Even after Ferguson and the nationwide debate on policing that it provoked, police killings remained steady at about 100 a month, according to Campaign Zero, a group that aims to use data to reduce police violence. “We think about the pantheon of issues in this civil rights space that have been addressed — the police is one of the only issues that hasn’t really changed,” DeRay Mckesson, who founded Campaign Zero after Brown’s death, told Yahoo News this week.
If you take the long view, as Paul Chevigny does, the situation has improved. Mr Chevigny, a writer and law professor at New York University, has been chronicling police violence since the 1960s — a time when there were no body cameras and few limits on the use of lethal force.
“The number of instances in which people are killed by the police has dropped a lot in America in the last 50 years, but [each case] is now much more notable,” says Mr Chevigny, citing media coverage and the impact of social media.
For all the outrage over Floyd’s death, he was not at all convinced it would lead to reform. “The public blows hot and cold on this,” says Mr Chevigny, noting that the violence that has marred some protests might prompt many to side with Mr Trump. “It’s not yet clear how this is going to play out.”
New York’s testing ground
To an extraordinary degree, much of America’s debate about policing has played out in New York City, and William Bratton — a Bostonian, with the accent to prove it — has been at the centre of the debate.
Mr Bratton took over as police commissioner in 1994, under Mayor Rudolph Giuliani, pledging to “take back the city block by block” and believing the force had become overly cautious and bureaucratic. Mr Bratton used statistics to determine where crime was happening and a “broken windows” policing approach in which officers pursued even the smallest offences to prevent bigger ones.
The strategy seemed effective: murders in New York fell from 2,245 in 1990 to 318 last year. Along the way, a city gripped by fear came to relish its standing as “the safest big city in America”. Mr Bratton went on to Los Angeles, to repair a force disgraced by the 1991 police assault of Rodney King, a black motorist. Then prime minister David Cameron sought his advice on tackling the UK’s gang culture.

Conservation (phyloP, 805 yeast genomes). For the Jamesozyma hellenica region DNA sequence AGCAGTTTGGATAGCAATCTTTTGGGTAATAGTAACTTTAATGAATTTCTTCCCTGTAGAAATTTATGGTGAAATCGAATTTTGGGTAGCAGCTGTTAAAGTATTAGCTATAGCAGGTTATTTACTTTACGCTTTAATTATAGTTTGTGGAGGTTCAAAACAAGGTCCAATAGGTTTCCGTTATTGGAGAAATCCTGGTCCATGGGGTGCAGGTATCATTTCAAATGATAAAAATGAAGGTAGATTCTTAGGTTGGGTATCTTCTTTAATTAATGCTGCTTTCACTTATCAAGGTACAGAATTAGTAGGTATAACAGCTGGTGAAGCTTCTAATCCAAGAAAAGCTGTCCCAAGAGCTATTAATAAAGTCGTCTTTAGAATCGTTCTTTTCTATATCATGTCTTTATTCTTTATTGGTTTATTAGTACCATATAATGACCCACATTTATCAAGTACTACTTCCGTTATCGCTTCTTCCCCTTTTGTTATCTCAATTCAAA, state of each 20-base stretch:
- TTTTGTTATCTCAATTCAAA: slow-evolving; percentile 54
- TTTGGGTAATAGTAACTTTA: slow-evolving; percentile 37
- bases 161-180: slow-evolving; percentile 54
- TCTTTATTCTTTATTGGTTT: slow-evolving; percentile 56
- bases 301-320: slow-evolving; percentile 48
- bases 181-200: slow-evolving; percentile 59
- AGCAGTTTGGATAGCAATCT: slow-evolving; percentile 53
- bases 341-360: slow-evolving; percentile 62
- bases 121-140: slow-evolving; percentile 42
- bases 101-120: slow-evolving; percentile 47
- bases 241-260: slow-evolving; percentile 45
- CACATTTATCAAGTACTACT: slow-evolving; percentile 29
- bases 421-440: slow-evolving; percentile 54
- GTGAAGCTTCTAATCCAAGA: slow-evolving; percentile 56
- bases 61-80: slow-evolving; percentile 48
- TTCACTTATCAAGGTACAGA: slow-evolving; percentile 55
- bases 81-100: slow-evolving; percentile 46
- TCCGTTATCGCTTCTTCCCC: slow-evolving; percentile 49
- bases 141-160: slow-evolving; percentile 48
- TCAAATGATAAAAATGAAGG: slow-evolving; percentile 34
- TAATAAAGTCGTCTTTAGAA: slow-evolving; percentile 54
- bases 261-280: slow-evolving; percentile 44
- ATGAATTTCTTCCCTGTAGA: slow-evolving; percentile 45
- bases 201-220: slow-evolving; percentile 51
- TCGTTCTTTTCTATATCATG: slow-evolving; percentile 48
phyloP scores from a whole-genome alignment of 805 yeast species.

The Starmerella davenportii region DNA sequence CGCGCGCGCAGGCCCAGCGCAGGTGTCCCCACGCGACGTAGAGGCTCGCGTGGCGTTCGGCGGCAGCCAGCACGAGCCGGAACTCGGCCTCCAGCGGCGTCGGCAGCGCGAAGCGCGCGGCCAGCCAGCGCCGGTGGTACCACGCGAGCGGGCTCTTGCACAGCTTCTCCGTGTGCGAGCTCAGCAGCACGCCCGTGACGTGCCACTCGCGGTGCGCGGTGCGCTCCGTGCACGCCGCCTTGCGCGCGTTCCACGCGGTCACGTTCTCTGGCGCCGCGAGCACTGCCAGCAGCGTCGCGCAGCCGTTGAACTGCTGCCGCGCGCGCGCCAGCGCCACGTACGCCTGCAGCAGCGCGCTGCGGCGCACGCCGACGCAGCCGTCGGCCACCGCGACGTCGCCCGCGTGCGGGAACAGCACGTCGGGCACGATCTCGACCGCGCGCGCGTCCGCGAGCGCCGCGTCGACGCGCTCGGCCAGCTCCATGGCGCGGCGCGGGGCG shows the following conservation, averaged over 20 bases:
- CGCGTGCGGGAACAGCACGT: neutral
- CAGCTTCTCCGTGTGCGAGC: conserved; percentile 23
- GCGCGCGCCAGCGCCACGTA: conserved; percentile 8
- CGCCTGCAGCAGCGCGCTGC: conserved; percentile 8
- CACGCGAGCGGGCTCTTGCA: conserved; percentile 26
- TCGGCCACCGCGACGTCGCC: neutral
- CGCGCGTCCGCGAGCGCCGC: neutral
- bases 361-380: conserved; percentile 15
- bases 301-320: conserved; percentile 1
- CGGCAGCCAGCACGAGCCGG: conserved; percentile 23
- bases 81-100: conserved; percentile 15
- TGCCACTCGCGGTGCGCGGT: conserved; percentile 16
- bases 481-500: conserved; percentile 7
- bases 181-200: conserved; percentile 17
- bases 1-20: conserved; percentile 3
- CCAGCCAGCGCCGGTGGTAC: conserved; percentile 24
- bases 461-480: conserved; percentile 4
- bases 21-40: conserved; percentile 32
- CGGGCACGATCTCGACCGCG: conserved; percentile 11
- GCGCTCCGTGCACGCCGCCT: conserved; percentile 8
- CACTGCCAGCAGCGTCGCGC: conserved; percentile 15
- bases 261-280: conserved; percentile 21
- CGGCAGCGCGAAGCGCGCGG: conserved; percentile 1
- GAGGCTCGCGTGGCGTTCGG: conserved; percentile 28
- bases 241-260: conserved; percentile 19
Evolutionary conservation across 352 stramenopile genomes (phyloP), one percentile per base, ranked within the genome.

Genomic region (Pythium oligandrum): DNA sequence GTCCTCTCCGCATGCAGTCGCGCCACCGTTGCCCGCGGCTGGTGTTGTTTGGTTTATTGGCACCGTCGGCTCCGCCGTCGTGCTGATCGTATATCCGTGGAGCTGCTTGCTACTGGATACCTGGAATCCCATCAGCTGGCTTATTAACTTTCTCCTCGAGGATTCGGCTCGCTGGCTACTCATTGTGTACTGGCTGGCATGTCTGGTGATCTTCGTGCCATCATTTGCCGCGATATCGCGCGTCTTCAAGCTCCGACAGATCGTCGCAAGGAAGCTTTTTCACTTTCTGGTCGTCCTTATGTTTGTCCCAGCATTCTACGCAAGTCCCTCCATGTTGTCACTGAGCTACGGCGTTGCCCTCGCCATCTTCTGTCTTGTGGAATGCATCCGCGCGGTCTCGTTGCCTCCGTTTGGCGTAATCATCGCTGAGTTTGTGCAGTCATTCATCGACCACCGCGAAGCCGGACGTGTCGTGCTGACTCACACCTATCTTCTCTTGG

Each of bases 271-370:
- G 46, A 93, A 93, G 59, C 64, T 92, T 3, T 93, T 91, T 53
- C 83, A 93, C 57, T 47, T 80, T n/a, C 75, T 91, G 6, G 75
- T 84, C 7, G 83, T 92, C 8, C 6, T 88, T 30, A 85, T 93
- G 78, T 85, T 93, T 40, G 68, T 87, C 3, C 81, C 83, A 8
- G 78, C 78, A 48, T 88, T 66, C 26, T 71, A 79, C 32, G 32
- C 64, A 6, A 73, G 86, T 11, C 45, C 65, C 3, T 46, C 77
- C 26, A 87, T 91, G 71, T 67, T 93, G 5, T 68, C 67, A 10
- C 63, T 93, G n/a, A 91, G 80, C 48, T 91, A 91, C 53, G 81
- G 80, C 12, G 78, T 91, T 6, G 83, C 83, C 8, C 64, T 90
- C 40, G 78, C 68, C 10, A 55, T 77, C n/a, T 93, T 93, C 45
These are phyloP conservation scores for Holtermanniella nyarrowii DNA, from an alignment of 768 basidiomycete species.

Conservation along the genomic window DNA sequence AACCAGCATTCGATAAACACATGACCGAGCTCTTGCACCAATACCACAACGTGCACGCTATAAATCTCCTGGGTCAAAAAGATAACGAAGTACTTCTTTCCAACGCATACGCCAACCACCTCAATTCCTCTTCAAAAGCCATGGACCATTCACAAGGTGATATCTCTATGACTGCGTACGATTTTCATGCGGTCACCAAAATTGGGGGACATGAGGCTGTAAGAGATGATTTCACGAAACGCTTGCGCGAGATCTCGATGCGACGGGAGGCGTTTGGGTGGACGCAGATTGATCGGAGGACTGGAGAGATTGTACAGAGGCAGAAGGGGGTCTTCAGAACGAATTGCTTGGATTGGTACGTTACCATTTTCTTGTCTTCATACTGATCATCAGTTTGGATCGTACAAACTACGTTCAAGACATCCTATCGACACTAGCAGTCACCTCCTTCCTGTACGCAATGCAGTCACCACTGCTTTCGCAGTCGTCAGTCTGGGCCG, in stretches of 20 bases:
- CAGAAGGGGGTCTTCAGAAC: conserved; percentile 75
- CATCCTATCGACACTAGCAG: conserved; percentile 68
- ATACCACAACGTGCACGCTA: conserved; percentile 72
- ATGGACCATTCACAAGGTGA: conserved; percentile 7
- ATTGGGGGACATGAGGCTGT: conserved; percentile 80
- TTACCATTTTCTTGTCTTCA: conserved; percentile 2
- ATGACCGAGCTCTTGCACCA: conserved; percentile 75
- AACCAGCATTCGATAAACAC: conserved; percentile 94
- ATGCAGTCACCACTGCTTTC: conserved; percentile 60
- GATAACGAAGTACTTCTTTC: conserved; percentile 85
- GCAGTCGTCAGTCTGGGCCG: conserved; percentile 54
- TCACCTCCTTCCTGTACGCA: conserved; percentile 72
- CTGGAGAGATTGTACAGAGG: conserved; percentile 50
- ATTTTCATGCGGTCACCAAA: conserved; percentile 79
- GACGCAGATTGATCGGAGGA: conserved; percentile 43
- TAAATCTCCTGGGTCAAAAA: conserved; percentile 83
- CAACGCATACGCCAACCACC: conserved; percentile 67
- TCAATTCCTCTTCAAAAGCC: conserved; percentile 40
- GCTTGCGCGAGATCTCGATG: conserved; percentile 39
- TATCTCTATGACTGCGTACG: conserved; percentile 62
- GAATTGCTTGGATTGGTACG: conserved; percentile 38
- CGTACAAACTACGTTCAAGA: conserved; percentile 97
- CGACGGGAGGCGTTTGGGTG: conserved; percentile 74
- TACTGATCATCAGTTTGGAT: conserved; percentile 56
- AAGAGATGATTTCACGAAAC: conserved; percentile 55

“I think what’s taking police by surprise is how much anti-police sentiment there is in the country despite police over the last 25 years reducing the crime rate,” Mr Bratton told the FT this week.
Police methods should be ever-evolving, Mr Bratton argues, and officers must be retrained throughout their careers. He was surprised to learn that in Minneapolis officers were still using chokeholds, which has been banned in a number of cites.
Still, he appeared stung by some of the criticism of excessive policing in the 1990s and allegations of over-incarceration that have accompanied this week’s demonstrations. “Was some of that occurring? It certainly was, as we look back . . . But how do you not argue for more policing when crime had been going up for 25 straight years?”
How can one oppose more policing in a place like Chicago, he adds, which recorded 85 shootings last weekend, including 15 homicides on Sunday alone?
The question increasingly being asked by reformers is what type of policing. The broken windows approach, say a growing legion of detractors, involved making arrests at the cost of inflaming community relations. It also became racist, they say.
“Research shows crime is happening everywhere. But if the police are only investigating it in poor communities of colour, that’s where they’ll find it,” says Prof Welch.
According to the Sentencing Project, a group that works for criminal justice reform, blacks comprised approximately 13 per cent of drug users in the US from 1995 to 2005 but accounted for 36 per cent of drug arrests and 46 per cent of those convicted of drug offences.